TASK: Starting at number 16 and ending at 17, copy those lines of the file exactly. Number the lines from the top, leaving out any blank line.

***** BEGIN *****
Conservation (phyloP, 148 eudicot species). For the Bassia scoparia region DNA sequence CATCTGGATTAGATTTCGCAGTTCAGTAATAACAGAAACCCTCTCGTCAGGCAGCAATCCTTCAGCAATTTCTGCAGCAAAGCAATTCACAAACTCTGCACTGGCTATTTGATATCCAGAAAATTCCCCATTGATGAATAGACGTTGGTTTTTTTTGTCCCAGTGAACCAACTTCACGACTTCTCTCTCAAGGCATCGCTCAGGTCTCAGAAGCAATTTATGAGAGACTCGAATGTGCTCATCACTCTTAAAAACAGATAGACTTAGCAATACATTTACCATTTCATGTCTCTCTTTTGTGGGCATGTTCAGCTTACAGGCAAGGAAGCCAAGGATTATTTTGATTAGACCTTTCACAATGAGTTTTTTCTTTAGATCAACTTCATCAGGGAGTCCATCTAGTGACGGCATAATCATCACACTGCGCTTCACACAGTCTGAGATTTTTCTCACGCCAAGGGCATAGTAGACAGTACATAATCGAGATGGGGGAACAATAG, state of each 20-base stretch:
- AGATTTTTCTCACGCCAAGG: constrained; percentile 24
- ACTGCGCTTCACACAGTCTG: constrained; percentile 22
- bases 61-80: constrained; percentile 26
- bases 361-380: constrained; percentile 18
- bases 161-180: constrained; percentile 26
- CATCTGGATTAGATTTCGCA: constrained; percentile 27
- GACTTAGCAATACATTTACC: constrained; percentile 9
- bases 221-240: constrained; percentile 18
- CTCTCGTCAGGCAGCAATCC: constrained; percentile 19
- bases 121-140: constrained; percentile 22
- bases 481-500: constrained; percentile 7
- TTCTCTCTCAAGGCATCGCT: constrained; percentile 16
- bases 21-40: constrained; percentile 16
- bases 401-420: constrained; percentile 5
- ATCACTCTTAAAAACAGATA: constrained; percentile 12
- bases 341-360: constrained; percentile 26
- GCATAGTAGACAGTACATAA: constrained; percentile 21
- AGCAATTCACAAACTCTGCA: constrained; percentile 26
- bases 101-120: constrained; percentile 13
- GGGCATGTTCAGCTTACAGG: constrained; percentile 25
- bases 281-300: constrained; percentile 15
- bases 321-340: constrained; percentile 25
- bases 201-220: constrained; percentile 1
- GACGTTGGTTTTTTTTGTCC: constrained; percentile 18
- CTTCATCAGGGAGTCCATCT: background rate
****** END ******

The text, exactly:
- ATCACTCTTAAAAACAGATA: constrained; percentile 12
- bases 341-360: constrained; percentile 26